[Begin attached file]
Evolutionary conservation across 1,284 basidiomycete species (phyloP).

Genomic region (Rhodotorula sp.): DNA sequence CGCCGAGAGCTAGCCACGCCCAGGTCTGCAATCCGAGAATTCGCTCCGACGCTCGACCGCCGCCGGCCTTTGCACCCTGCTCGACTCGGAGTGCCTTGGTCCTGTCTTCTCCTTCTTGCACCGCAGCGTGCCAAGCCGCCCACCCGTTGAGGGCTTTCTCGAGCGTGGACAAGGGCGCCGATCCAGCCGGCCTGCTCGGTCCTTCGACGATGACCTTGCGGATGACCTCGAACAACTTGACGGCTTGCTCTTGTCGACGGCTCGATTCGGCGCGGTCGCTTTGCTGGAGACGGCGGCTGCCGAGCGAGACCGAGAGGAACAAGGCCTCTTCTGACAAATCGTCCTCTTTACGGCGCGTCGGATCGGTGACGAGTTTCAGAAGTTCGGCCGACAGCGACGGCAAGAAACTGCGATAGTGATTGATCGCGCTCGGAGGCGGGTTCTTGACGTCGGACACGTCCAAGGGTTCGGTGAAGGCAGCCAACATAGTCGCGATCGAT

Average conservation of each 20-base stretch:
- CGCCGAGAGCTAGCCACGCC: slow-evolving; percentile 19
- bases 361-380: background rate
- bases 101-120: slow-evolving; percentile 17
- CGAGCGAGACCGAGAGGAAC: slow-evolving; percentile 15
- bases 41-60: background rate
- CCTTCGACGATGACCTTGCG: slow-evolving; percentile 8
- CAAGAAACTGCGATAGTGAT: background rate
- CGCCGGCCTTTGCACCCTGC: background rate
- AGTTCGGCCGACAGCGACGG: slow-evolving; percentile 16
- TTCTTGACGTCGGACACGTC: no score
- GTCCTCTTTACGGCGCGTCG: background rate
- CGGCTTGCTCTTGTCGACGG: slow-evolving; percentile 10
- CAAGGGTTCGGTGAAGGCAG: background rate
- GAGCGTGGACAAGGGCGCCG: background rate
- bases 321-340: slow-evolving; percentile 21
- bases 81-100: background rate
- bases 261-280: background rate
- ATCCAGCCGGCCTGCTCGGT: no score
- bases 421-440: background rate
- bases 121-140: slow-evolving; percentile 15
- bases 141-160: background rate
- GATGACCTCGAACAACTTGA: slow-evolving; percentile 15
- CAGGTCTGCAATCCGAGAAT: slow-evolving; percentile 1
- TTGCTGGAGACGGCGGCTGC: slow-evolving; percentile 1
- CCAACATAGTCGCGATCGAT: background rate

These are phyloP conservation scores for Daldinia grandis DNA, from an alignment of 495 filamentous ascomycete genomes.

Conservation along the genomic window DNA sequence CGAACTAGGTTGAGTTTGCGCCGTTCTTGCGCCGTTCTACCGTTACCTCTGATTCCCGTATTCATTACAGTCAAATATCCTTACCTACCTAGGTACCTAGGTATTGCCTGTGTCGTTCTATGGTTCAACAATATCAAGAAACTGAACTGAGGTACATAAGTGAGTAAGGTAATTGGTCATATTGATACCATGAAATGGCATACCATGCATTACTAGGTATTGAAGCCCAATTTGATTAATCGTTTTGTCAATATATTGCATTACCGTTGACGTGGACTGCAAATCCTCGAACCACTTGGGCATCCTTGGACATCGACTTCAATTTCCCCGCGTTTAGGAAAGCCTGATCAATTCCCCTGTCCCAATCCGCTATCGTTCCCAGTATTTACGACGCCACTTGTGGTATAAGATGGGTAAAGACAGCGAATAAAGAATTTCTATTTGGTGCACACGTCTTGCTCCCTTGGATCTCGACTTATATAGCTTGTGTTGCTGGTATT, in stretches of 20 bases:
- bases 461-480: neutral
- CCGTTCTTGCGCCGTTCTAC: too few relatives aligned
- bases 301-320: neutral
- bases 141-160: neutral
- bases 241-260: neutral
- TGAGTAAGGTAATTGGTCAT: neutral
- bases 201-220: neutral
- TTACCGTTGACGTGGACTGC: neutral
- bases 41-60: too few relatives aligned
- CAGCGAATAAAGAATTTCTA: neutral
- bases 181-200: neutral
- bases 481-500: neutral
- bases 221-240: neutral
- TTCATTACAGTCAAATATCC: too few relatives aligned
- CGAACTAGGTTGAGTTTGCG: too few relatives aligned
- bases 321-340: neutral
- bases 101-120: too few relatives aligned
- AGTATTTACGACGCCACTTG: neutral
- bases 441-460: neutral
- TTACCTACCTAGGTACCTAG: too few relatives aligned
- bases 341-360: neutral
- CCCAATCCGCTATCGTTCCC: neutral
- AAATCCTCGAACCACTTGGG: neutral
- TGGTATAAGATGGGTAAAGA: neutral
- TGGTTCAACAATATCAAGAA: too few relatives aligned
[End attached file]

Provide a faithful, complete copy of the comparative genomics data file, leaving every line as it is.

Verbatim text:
Evolutionary conservation across 1,284 basidiomycete species (phyloP).

Genomic region (Rhodotorula sp.): DNA sequence CGCCGAGAGCTAGCCACGCCCAGGTCTGCAATCCGAGAATTCGCTCCGACGCTCGACCGCCGCCGGCCTTTGCACCCTGCTCGACTCGGAGTGCCTTGGTCCTGTCTTCTCCTTCTTGCACCGCAGCGTGCCAAGCCGCCCACCCGTTGAGGGCTTTCTCGAGCGTGGACAAGGGCGCCGATCCAGCCGGCCTGCTCGGTCCTTCGACGATGACCTTGCGGATGACCTCGAACAACTTGACGGCTTGCTCTTGTCGACGGCTCGATTCGGCGCGGTCGCTTTGCTGGAGACGGCGGCTGCCGAGCGAGACCGAGAGGAACAAGGCCTCTTCTGACAAATCGTCCTCTTTACGGCGCGTCGGATCGGTGACGAGTTTCAGAAGTTCGGCCGACAGCGACGGCAAGAAACTGCGATAGTGATTGATCGCGCTCGGAGGCGGGTTCTTGACGTCGGACACGTCCAAGGGTTCGGTGAAGGCAGCCAACATAGTCGCGATCGAT

Average conservation of each 20-base stretch:
- CGCCGAGAGCTAGCCACGCC: slow-evolving; percentile 19
- bases 361-380: background rate
- bases 101-120: slow-evolving; percentile 17
- CGAGCGAGACCGAGAGGAAC: slow-evolving; percentile 15
- bases 41-60: background rate
- CCTTCGACGATGACCTTGCG: slow-evolving; percentile 8
- CAAGAAACTGCGATAGTGAT: background rate
- CGCCGGCCTTTGCACCCTGC: background rate
- AGTTCGGCCGACAGCGACGG: slow-evolving; percentile 16
- TTCTTGACGTCGGACACGTC: no score
- GTCCTCTTTACGGCGCGTCG: background rate
- CGGCTTGCTCTTGTCGACGG: slow-evolving; percentile 10
- CAAGGGTTCGGTGAAGGCAG: background rate
- GAGCGTGGACAAGGGCGCCG: background rate
- bases 321-340: slow-evolving; percentile 21
- bases 81-100: background rate
- bases 261-280: background rate
- ATCCAGCCGGCCTGCTCGGT: no score
- bases 421-440: background rate
- bases 121-140: slow-evolving; percentile 15
- bases 141-160: background rate
- GATGACCTCGAACAACTTGA: slow-evolving; percentile 15
- CAGGTCTGCAATCCGAGAAT: slow-evolving; percentile 1
- TTGCTGGAGACGGCGGCTGC: slow-evolving; percentile 1
- CCAACATAGTCGCGATCGAT: background rate

These are phyloP conservation scores for Daldinia grandis DNA, from an alignment of 495 filamentous ascomycete genomes.

Conservation along the genomic window DNA sequence CGAACTAGGTTGAGTTTGCGCCGTTCTTGCGCCGTTCTACCGTTACCTCTGATTCCCGTATTCATTACAGTCAAATATCCTTACCTACCTAGGTACCTAGGTATTGCCTGTGTCGTTCTATGGTTCAACAATATCAAGAAACTGAACTGAGGTACATAAGTGAGTAAGGTAATTGGTCATATTGATACCATGAAATGGCATACCATGCATTACTAGGTATTGAAGCCCAATTTGATTAATCGTTTTGTCAATATATTGCATTACCGTTGACGTGGACTGCAAATCCTCGAACCACTTGGGCATCCTTGGACATCGACTTCAATTTCCCCGCGTTTAGGAAAGCCTGATCAATTCCCCTGTCCCAATCCGCTATCGTTCCCAGTATTTACGACGCCACTTGTGGTATAAGATGGGTAAAGACAGCGAATAAAGAATTTCTATTTGGTGCACACGTCTTGCTCCCTTGGATCTCGACTTATATAGCTTGTGTTGCTGGTATT, in stretches of 20 bases:
- bases 461-480: neutral
- CCGTTCTTGCGCCGTTCTAC: too few relatives aligned
- bases 301-320: neutral
- bases 141-160: neutral
- bases 241-260: neutral
- TGAGTAAGGTAATTGGTCAT: neutral
- bases 201-220: neutral
- TTACCGTTGACGTGGACTGC: neutral
- bases 41-60: too few relatives aligned
- CAGCGAATAAAGAATTTCTA: neutral
- bases 181-200: neutral
- bases 481-500: neutral
- bases 221-240: neutral
- TTCATTACAGTCAAATATCC: too few relatives aligned
- CGAACTAGGTTGAGTTTGCG: too few relatives aligned
- bases 321-340: neutral
- bases 101-120: too few relatives aligned
- AGTATTTACGACGCCACTTG: neutral
- bases 441-460: neutral
- TTACCTACCTAGGTACCTAG: too few relatives aligned
- bases 341-360: neutral
- CCCAATCCGCTATCGTTCCC: neutral
- AAATCCTCGAACCACTTGGG: neutral
- TGGTATAAGATGGGTAAAGA: neutral
- TGGTTCAACAATATCAAGAA: too few relatives aligned